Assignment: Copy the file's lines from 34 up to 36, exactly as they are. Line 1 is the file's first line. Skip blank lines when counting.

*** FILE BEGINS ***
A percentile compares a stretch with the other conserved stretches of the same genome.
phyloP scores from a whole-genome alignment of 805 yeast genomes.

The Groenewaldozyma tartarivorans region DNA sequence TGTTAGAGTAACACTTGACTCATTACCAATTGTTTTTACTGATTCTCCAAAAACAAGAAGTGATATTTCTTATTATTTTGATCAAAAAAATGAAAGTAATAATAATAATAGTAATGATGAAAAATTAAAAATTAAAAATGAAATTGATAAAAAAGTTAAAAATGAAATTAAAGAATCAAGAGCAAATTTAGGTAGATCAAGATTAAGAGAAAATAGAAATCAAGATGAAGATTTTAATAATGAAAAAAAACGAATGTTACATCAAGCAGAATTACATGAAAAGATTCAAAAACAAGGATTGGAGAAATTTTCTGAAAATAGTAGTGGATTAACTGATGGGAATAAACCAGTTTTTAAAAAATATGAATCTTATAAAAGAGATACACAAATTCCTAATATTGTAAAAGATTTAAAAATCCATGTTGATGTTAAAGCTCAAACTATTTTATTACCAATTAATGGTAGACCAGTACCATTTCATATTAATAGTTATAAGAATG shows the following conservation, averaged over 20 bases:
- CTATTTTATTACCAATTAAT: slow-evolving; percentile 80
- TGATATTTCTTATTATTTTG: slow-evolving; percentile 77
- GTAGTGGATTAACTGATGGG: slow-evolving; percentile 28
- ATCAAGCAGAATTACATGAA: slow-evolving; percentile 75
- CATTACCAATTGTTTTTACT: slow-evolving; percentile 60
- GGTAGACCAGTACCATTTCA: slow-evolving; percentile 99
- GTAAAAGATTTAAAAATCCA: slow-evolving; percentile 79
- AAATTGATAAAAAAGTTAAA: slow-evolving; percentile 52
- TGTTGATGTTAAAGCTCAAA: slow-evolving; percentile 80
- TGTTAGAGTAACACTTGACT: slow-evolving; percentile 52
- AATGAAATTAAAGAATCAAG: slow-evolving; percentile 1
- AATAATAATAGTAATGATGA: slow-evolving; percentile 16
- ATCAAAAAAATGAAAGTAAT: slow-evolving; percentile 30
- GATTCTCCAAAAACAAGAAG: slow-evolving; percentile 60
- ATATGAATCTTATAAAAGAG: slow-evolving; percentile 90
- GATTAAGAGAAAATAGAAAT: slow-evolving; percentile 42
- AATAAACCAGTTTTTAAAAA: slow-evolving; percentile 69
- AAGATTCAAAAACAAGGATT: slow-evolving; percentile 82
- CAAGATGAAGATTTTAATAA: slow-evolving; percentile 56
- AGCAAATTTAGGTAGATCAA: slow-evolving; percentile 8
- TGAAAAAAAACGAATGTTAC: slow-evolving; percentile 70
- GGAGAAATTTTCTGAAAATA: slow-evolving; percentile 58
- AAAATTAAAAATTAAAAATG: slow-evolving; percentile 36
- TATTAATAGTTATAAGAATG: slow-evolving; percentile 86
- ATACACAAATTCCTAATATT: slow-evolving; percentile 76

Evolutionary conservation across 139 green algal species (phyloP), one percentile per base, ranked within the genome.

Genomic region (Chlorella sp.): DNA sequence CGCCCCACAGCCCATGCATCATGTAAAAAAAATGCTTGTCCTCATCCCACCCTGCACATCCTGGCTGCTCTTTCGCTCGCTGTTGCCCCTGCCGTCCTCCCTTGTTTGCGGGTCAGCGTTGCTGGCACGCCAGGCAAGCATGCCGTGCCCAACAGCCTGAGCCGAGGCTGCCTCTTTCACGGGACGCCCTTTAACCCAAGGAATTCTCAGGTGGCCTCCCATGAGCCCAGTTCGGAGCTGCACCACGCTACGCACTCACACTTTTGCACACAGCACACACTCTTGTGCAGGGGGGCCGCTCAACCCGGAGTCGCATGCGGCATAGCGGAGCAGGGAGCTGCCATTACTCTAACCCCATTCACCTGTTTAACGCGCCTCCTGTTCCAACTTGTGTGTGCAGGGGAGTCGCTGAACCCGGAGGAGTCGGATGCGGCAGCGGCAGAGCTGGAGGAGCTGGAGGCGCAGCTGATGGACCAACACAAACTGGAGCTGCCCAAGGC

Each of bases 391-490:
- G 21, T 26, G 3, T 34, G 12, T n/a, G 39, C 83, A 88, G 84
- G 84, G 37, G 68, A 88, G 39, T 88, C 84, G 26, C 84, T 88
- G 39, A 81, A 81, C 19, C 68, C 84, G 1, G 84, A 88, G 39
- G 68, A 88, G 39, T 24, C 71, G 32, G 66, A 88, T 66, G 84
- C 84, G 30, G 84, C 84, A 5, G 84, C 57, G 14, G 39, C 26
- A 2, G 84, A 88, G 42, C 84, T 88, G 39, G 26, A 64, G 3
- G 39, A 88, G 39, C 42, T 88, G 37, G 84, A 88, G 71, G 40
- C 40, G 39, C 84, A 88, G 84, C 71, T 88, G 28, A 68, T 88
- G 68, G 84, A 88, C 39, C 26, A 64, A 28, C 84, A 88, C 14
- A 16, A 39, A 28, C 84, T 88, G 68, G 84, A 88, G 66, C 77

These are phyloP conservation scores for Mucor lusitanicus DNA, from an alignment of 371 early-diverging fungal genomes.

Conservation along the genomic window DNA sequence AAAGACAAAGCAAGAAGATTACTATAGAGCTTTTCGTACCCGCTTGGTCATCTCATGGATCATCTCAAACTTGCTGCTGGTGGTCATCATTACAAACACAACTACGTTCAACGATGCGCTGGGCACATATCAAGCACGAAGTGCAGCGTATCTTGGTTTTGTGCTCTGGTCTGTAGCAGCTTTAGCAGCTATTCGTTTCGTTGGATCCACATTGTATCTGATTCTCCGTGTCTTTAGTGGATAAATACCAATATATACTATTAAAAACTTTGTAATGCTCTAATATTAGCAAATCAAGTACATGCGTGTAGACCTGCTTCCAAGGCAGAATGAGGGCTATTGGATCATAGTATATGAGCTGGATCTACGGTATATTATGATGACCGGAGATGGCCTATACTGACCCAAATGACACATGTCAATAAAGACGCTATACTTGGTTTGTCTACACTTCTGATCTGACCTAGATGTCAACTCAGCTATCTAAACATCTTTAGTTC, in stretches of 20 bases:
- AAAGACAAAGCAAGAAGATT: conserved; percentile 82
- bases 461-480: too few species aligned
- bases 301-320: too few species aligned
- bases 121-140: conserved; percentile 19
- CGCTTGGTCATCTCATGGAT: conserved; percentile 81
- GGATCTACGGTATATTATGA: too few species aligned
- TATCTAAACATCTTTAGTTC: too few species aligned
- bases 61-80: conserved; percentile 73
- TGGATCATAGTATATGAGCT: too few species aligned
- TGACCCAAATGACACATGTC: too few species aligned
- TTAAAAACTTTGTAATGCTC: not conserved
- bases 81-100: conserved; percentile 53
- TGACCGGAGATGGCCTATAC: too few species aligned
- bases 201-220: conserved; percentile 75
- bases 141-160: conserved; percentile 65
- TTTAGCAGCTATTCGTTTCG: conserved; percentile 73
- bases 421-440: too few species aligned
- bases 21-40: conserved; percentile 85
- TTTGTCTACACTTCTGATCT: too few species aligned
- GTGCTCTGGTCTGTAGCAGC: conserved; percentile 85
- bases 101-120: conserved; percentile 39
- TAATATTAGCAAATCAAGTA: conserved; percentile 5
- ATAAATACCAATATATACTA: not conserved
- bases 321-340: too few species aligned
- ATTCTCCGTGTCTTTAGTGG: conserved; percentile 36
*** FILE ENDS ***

- G 39, A 81, A 81, C 19, C 68, C 84, G 1, G 84, A 88, G 39
- G 68, A 88, G 39, T 24, C 71, G 32, G 66, A 88, T 66, G 84
- C 84, G 30, G 84, C 84, A 5, G 84, C 57, G 14, G 39, C 26